Bee death rate in US still ‘too high’ despite slight recovery
An annual survey on bee colony loss conducted by the US Department of Agriculture (USDA) has revealed that while fewer bees died in 2013/14 compared to the previous year, the mortality trend is still too high to ensure their long-term survival.
The loss of honeybee colonies in the US was 23.2% last year – down from 30.5% reported for the winter of 2012/13. The survey gives no explanation for the improvement.
However, it says that losses remain “above the level that beekeepers consider economically sustainable”.
US agriculture secretary Tom Vilsack commented, “While we are glad to see improvement this year, losses are still too high, and there is still much more work to be done to stabilise bee populations.”
The USDA blames queen failure, poor wintering conditions and varroa mites for the decline that American bees are experiencing. This is despite there being growing evidence that pesticides – neonicotinoids more specifically – are affecting pollinators.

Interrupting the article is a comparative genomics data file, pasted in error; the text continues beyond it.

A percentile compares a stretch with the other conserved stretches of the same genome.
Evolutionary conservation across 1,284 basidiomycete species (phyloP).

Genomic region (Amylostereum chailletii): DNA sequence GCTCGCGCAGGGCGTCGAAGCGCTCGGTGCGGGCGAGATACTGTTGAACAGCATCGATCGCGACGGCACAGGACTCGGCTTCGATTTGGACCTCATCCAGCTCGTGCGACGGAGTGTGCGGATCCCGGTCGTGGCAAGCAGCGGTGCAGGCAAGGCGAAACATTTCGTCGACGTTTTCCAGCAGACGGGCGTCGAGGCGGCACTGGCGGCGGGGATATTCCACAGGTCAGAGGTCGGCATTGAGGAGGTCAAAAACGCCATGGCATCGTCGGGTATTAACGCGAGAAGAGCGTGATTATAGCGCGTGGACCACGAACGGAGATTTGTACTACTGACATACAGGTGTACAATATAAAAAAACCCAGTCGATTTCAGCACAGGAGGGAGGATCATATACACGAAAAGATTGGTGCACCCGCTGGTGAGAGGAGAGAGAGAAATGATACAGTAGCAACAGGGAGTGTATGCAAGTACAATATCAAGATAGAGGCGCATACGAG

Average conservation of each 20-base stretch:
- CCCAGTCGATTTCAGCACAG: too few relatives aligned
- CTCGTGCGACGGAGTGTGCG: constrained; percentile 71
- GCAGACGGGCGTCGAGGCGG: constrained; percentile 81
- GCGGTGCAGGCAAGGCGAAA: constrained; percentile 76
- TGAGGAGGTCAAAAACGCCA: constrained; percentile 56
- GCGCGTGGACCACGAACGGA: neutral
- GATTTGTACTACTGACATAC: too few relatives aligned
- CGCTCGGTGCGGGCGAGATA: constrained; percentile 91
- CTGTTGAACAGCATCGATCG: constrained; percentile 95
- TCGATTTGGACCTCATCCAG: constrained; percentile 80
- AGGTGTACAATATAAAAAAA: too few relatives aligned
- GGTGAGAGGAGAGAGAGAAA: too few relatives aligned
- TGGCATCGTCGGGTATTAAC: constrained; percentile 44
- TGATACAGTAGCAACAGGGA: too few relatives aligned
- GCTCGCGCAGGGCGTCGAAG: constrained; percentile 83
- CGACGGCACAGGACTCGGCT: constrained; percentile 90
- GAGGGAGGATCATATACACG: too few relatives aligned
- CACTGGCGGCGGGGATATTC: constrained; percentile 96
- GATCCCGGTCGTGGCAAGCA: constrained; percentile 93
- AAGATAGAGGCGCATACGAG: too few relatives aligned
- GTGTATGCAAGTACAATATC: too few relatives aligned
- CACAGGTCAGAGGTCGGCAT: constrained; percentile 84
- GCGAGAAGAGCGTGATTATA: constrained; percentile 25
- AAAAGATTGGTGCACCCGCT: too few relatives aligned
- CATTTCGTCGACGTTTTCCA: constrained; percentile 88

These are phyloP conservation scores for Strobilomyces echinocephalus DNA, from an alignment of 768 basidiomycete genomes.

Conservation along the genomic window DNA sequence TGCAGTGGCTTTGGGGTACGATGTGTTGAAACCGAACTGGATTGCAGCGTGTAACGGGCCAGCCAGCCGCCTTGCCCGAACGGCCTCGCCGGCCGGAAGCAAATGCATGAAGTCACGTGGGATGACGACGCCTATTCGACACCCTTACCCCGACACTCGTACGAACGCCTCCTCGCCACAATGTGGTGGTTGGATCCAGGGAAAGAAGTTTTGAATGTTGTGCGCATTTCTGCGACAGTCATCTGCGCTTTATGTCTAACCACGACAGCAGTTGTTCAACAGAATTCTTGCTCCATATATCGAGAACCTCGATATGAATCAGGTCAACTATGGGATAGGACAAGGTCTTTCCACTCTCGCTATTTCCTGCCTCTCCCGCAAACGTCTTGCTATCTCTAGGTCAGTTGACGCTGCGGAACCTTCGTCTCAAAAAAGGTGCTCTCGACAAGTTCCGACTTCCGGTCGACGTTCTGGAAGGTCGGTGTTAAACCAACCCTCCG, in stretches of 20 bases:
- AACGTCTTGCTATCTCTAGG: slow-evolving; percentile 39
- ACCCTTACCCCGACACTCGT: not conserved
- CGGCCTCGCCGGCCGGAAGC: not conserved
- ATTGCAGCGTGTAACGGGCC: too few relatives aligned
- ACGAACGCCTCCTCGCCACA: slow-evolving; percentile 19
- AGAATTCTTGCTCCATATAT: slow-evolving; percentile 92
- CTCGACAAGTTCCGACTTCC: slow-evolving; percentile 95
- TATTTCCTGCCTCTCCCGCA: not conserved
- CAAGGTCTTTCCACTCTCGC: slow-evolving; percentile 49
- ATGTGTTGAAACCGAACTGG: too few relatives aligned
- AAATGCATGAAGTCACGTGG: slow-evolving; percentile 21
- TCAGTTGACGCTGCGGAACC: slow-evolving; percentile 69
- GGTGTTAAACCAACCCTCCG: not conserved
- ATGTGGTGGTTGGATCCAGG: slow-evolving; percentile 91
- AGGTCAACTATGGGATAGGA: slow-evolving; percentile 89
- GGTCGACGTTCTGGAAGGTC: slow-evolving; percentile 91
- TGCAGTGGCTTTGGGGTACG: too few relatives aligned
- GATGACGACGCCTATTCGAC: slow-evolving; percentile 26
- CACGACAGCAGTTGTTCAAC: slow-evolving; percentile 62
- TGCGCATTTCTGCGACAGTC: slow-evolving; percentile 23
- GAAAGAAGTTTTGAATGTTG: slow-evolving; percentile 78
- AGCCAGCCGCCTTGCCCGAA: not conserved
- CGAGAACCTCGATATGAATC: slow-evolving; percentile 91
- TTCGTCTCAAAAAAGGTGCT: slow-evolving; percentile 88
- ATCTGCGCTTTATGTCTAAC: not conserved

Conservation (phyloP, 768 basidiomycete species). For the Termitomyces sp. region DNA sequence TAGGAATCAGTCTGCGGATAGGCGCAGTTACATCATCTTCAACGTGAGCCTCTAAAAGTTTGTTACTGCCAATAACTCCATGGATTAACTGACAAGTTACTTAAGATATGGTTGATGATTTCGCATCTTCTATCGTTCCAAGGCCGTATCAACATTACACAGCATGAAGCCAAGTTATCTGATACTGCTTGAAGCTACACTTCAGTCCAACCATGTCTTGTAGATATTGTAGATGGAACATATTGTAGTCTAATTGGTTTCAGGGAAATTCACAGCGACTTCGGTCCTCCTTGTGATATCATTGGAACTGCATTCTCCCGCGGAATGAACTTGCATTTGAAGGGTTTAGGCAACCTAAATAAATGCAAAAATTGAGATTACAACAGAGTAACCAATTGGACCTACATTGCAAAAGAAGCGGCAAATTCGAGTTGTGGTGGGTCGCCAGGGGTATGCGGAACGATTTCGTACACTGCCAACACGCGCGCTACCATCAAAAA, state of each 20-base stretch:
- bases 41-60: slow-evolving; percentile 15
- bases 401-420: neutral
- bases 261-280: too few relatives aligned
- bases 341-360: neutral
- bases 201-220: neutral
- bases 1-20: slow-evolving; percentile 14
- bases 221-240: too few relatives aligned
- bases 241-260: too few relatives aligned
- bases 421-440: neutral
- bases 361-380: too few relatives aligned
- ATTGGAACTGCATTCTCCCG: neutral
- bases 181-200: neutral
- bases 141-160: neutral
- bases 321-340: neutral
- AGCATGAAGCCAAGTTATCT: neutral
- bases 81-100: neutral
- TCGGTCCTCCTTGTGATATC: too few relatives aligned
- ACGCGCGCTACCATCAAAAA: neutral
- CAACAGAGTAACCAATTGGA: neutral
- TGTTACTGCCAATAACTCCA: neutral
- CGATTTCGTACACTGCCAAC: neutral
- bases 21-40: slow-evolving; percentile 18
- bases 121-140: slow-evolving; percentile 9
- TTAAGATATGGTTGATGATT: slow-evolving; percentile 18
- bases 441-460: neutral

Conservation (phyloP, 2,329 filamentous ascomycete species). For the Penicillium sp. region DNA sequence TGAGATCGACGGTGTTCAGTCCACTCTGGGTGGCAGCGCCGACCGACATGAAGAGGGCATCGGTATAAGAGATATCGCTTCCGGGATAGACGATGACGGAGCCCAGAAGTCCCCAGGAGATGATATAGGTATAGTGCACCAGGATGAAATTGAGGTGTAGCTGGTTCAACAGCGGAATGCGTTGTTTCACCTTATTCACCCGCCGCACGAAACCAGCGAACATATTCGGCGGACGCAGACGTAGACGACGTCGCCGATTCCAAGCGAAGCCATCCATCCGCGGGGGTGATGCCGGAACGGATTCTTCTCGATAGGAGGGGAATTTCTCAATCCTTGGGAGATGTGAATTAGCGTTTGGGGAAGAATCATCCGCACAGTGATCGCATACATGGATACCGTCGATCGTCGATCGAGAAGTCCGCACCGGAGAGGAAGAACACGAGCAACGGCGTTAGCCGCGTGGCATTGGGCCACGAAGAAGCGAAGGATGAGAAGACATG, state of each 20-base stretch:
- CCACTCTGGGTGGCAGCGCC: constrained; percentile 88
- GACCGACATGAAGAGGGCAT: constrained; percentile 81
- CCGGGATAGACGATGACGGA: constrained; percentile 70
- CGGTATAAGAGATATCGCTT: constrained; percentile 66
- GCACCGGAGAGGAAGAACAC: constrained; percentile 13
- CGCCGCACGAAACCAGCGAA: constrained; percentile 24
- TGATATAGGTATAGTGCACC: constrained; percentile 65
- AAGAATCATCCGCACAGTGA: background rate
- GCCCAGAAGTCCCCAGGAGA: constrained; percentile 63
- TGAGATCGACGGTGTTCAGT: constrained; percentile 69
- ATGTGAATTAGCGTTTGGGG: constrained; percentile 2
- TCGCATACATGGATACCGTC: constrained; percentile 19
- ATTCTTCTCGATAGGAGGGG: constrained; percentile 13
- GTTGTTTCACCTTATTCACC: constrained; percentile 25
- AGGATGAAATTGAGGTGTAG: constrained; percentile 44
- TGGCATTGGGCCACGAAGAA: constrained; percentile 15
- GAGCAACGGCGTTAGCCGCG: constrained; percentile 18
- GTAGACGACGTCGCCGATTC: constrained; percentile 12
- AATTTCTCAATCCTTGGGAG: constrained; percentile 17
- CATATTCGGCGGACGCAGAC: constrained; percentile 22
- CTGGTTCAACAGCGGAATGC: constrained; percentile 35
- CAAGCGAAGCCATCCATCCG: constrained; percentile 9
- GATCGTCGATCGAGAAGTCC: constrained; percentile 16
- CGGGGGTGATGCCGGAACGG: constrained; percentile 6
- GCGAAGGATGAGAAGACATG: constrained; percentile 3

A recent study led by Harvard University found that neonicotinoids were causing colony collapse disorder (CCD) in bees, affecting their immune system. Three of the most common neonicotinoids were banned in Europe in December but are still used in the US.
Lisa Archer, director of Friends of the Earth’s food and technology programme, said the findings demonstrated the need for action on pesticide use.
“While various factors are contributing to bee deaths, a strong and growing body of science tells us we must take action now to protect bees from neonicotinoid pesticides”, she said.
“Bayer, Syngenta and Monsanto make billions from bee-killing pesticide products while masquerading as champions of bee health. Are their profits more important than our food supply? Are they more important than the livelihoods of America’s farmers?”
Photo: Helene & Kev via flickr
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